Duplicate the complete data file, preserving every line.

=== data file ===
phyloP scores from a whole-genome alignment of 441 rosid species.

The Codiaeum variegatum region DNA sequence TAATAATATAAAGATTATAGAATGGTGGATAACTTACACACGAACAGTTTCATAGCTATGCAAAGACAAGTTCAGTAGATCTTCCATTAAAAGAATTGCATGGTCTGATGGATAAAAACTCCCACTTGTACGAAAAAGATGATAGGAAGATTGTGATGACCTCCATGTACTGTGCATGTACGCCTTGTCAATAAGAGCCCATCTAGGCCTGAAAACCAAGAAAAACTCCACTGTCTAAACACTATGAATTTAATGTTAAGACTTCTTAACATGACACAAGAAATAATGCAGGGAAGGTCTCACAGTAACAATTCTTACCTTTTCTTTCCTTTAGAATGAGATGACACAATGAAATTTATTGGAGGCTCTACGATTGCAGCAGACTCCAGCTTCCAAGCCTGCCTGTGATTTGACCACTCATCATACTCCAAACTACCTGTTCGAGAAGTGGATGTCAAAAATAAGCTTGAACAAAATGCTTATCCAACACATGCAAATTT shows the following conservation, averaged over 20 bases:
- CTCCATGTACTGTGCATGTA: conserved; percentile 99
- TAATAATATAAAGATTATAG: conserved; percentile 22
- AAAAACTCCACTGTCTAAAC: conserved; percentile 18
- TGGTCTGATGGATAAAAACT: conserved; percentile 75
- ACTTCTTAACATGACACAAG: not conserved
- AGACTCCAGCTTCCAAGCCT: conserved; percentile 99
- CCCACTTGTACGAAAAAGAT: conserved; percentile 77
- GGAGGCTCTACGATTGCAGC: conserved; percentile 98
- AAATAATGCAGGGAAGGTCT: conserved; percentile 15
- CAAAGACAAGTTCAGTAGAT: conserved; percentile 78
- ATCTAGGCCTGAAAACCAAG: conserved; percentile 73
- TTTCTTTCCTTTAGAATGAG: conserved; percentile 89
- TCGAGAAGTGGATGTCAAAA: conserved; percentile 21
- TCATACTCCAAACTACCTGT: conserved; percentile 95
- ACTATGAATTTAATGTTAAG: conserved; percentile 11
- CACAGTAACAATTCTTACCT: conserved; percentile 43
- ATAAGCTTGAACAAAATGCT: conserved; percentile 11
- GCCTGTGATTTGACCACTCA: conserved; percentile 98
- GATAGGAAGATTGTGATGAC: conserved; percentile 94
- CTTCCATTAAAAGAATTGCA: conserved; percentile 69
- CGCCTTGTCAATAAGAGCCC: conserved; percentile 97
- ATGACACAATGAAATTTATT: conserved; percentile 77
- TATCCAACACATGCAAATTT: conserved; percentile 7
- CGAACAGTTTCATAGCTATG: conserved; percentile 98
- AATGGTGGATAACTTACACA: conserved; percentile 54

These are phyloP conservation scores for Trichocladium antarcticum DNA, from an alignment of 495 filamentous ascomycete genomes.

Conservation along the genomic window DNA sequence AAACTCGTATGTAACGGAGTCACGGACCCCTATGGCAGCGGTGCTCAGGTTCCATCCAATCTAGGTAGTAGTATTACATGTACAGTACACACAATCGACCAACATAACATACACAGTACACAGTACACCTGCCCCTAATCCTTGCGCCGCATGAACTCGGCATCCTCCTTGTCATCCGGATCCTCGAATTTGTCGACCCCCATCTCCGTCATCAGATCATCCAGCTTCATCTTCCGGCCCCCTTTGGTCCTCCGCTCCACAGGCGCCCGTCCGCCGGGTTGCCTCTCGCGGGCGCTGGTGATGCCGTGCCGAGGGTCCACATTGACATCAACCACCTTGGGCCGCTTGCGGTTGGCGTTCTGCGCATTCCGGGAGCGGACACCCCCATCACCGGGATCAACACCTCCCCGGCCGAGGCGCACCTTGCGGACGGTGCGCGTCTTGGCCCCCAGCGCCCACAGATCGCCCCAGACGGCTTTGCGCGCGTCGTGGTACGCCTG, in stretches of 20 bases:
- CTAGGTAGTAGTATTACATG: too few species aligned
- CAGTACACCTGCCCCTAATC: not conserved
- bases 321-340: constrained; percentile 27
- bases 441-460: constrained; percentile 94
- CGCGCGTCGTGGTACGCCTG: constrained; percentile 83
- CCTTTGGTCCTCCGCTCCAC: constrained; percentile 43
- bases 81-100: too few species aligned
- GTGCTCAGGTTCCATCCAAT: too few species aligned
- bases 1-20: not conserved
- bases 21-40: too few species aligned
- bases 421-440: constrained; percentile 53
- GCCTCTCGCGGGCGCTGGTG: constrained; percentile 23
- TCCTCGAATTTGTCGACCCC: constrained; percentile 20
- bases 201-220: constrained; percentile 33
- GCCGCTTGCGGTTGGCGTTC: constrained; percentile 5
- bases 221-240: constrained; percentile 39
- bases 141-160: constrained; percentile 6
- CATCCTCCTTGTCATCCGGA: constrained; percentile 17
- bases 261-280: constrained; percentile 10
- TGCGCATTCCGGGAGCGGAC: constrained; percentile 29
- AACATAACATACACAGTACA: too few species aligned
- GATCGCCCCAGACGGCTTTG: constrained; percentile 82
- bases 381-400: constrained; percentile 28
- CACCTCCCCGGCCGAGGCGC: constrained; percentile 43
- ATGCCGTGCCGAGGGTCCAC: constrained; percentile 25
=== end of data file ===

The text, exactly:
phyloP scores from a whole-genome alignment of 441 rosid species.

The Codiaeum variegatum region DNA sequence TAATAATATAAAGATTATAGAATGGTGGATAACTTACACACGAACAGTTTCATAGCTATGCAAAGACAAGTTCAGTAGATCTTCCATTAAAAGAATTGCATGGTCTGATGGATAAAAACTCCCACTTGTACGAAAAAGATGATAGGAAGATTGTGATGACCTCCATGTACTGTGCATGTACGCCTTGTCAATAAGAGCCCATCTAGGCCTGAAAACCAAGAAAAACTCCACTGTCTAAACACTATGAATTTAATGTTAAGACTTCTTAACATGACACAAGAAATAATGCAGGGAAGGTCTCACAGTAACAATTCTTACCTTTTCTTTCCTTTAGAATGAGATGACACAATGAAATTTATTGGAGGCTCTACGATTGCAGCAGACTCCAGCTTCCAAGCCTGCCTGTGATTTGACCACTCATCATACTCCAAACTACCTGTTCGAGAAGTGGATGTCAAAAATAAGCTTGAACAAAATGCTTATCCAACACATGCAAATTT shows the following conservation, averaged over 20 bases:
- CTCCATGTACTGTGCATGTA: conserved; percentile 99
- TAATAATATAAAGATTATAG: conserved; percentile 22
- AAAAACTCCACTGTCTAAAC: conserved; percentile 18
- TGGTCTGATGGATAAAAACT: conserved; percentile 75
- ACTTCTTAACATGACACAAG: not conserved
- AGACTCCAGCTTCCAAGCCT: conserved; percentile 99
- CCCACTTGTACGAAAAAGAT: conserved; percentile 77
- GGAGGCTCTACGATTGCAGC: conserved; percentile 98
- AAATAATGCAGGGAAGGTCT: conserved; percentile 15
- CAAAGACAAGTTCAGTAGAT: conserved; percentile 78
- ATCTAGGCCTGAAAACCAAG: conserved; percentile 73
- TTTCTTTCCTTTAGAATGAG: conserved; percentile 89
- TCGAGAAGTGGATGTCAAAA: conserved; percentile 21
- TCATACTCCAAACTACCTGT: conserved; percentile 95
- ACTATGAATTTAATGTTAAG: conserved; percentile 11
- CACAGTAACAATTCTTACCT: conserved; percentile 43
- ATAAGCTTGAACAAAATGCT: conserved; percentile 11
- GCCTGTGATTTGACCACTCA: conserved; percentile 98
- GATAGGAAGATTGTGATGAC: conserved; percentile 94
- CTTCCATTAAAAGAATTGCA: conserved; percentile 69
- CGCCTTGTCAATAAGAGCCC: conserved; percentile 97
- ATGACACAATGAAATTTATT: conserved; percentile 77
- TATCCAACACATGCAAATTT: conserved; percentile 7
- CGAACAGTTTCATAGCTATG: conserved; percentile 98
- AATGGTGGATAACTTACACA: conserved; percentile 54

These are phyloP conservation scores for Trichocladium antarcticum DNA, from an alignment of 495 filamentous ascomycete genomes.

Conservation along the genomic window DNA sequence AAACTCGTATGTAACGGAGTCACGGACCCCTATGGCAGCGGTGCTCAGGTTCCATCCAATCTAGGTAGTAGTATTACATGTACAGTACACACAATCGACCAACATAACATACACAGTACACAGTACACCTGCCCCTAATCCTTGCGCCGCATGAACTCGGCATCCTCCTTGTCATCCGGATCCTCGAATTTGTCGACCCCCATCTCCGTCATCAGATCATCCAGCTTCATCTTCCGGCCCCCTTTGGTCCTCCGCTCCACAGGCGCCCGTCCGCCGGGTTGCCTCTCGCGGGCGCTGGTGATGCCGTGCCGAGGGTCCACATTGACATCAACCACCTTGGGCCGCTTGCGGTTGGCGTTCTGCGCATTCCGGGAGCGGACACCCCCATCACCGGGATCAACACCTCCCCGGCCGAGGCGCACCTTGCGGACGGTGCGCGTCTTGGCCCCCAGCGCCCACAGATCGCCCCAGACGGCTTTGCGCGCGTCGTGGTACGCCTG, in stretches of 20 bases:
- CTAGGTAGTAGTATTACATG: too few species aligned
- CAGTACACCTGCCCCTAATC: not conserved
- bases 321-340: constrained; percentile 27
- bases 441-460: constrained; percentile 94
- CGCGCGTCGTGGTACGCCTG: constrained; percentile 83
- CCTTTGGTCCTCCGCTCCAC: constrained; percentile 43
- bases 81-100: too few species aligned
- GTGCTCAGGTTCCATCCAAT: too few species aligned
- bases 1-20: not conserved
- bases 21-40: too few species aligned
- bases 421-440: constrained; percentile 53
- GCCTCTCGCGGGCGCTGGTG: constrained; percentile 23
- TCCTCGAATTTGTCGACCCC: constrained; percentile 20
- bases 201-220: constrained; percentile 33
- GCCGCTTGCGGTTGGCGTTC: constrained; percentile 5
- bases 221-240: constrained; percentile 39
- bases 141-160: constrained; percentile 6
- CATCCTCCTTGTCATCCGGA: constrained; percentile 17
- bases 261-280: constrained; percentile 10
- TGCGCATTCCGGGAGCGGAC: constrained; percentile 29
- AACATAACATACACAGTACA: too few species aligned
- GATCGCCCCAGACGGCTTTG: constrained; percentile 82
- bases 381-400: constrained; percentile 28
- CACCTCCCCGGCCGAGGCGC: constrained; percentile 43
- ATGCCGTGCCGAGGGTCCAC: constrained; percentile 25